I am VERY thankful that I was not sitting in Chairs all day getting juiced. I was in & out for the un-hooking of my 48-hour at home juice.
I take a seat in Chairs and am immediately hit with really, really strong emotions.
First of all, the area is really brightly lit, harsh lights, and every chair was filled. Also imagine the constant "dinging" of the chemo bags/IV's. Anyway, directly across from me, a man is in a reclining wheelchair, getting his Chemo infusion. He seemed like he was a large man- tall, bald of course, but he had lots of dark spots and bruising on his arms and hands. His son was with him.
I couldn't look at him. He looked like death.
Directly to the left of this gentleman, a drape was 3/4 of the way closed, hiding what appeared to be a small elderly woman in the chair. All I saw was her hand, stuck with the IV, so small and old and it looked like it held all the sadness of her condition, just in that image.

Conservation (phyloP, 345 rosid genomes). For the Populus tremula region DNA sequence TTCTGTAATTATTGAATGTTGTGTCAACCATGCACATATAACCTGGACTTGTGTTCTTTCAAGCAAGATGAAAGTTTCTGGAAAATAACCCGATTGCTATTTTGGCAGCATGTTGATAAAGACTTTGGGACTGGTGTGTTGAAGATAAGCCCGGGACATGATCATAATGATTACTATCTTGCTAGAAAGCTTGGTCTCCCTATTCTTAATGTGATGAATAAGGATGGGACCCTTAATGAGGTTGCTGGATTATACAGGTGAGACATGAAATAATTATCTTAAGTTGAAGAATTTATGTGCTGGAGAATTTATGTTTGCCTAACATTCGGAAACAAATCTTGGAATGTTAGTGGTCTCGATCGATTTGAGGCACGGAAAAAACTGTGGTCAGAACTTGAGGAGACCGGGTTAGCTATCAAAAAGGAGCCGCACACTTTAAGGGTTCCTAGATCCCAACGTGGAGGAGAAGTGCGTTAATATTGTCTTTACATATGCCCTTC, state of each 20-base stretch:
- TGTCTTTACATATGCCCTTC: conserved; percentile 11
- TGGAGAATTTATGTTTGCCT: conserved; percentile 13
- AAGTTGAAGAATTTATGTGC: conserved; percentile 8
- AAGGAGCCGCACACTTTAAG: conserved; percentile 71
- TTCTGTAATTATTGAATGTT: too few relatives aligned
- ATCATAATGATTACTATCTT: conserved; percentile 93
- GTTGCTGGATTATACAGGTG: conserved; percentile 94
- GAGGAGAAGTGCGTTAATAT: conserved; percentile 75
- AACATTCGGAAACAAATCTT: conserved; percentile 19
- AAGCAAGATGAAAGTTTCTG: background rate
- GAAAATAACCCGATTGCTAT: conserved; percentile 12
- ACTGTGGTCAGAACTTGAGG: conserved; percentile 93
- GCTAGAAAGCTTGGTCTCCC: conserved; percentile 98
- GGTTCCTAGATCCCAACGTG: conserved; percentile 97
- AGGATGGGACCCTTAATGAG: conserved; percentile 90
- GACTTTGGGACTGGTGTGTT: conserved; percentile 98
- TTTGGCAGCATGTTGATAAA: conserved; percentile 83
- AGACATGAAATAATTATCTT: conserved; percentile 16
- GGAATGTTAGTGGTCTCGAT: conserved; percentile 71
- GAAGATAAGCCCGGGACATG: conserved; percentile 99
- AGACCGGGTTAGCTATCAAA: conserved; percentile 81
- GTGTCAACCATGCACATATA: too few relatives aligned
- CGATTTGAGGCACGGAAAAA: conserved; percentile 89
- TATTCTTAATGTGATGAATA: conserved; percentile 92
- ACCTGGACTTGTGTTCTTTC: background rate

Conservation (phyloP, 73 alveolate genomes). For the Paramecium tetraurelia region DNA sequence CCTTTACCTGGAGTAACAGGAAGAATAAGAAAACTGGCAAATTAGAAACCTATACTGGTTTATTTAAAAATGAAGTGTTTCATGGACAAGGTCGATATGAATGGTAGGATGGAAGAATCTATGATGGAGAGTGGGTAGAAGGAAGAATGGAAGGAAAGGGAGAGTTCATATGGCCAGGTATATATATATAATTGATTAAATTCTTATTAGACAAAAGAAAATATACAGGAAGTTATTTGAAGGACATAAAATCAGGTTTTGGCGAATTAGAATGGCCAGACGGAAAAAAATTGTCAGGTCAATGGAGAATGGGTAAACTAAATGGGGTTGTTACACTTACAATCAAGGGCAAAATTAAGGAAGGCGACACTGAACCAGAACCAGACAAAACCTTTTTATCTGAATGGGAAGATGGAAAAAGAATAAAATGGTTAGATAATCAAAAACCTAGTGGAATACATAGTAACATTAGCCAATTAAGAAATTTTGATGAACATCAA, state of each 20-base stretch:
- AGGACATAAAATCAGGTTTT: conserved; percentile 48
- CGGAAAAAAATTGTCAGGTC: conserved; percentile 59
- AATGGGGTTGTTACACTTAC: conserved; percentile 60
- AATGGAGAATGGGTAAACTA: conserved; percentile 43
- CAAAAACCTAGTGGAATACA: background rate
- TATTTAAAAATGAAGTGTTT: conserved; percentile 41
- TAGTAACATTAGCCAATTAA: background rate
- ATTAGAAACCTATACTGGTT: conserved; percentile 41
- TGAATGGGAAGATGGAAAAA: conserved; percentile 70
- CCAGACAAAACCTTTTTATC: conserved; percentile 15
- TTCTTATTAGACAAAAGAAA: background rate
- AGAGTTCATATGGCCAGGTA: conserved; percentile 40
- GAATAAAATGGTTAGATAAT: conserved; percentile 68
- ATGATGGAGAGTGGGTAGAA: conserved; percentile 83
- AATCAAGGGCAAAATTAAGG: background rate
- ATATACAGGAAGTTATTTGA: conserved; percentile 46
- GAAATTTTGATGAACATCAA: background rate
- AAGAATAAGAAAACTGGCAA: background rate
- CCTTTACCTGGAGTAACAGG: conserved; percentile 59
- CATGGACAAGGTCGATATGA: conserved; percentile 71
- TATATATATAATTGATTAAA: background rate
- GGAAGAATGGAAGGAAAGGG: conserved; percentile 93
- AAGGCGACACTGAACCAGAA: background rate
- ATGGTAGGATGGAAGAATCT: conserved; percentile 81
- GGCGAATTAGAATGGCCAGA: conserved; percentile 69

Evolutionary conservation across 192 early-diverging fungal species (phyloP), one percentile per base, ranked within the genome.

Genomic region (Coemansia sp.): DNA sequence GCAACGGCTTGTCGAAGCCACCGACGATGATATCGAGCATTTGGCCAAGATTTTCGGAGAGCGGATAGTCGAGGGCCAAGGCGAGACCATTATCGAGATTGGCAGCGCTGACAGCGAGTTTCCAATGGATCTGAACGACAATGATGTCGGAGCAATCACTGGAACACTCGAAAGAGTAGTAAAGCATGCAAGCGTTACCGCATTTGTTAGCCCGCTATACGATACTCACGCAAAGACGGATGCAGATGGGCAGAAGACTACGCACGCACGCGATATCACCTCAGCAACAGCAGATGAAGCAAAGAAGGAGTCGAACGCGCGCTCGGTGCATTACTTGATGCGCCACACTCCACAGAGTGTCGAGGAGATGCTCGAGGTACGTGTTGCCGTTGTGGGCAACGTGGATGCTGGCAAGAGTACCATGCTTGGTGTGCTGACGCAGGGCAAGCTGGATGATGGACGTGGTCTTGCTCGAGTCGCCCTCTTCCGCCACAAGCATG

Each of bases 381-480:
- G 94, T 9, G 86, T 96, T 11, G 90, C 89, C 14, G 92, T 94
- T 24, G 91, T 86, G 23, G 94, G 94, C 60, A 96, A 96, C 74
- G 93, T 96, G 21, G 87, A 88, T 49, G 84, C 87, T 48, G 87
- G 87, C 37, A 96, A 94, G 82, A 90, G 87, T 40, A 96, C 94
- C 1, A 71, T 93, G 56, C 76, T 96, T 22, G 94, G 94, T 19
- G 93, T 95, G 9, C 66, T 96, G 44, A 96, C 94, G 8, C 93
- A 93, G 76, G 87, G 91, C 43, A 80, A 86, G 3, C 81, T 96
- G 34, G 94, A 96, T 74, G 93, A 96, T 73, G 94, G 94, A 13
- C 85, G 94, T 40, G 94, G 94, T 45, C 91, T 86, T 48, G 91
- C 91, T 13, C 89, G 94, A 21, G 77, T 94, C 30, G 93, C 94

I looked at Lee, started crying. It was just a startling, raw sensory experience in the Chemo Hospital - it felt like the "worst of the worst" were plopped together that day. It made me sooo sad.
As I sat on the bench outside waiting for our car, Mary, one of the check-in clerks at Chemo, was sitting there also.
"Hey, Mary, TGIF, girl. "
"Yes, I start at 6:30 am, so I am ready for the weekend"
"Mary, can I ask you something? Was it a particularly sad day today in Chemo? I was just in there for 5 minutes, but I am feeling something so acutely sad right now"
"Yes Mrs. Luckey, I have the same feeling. It was a rough day today"
Turns out Miss Mary has worked at Loyola in Cancer Ward for 22 years. She lost her Mom to cancer when she was a child. Had no resources, no one to help her & siblings understand. She also does Hospice Volunteering.
Don't worry about me when I write about some of the darker, or sadder experiences in my journey. My MO is to keep my spirit and humor at the forefront as it is sooo healing. But sometimes I have to put it out there - the raw feelings and images.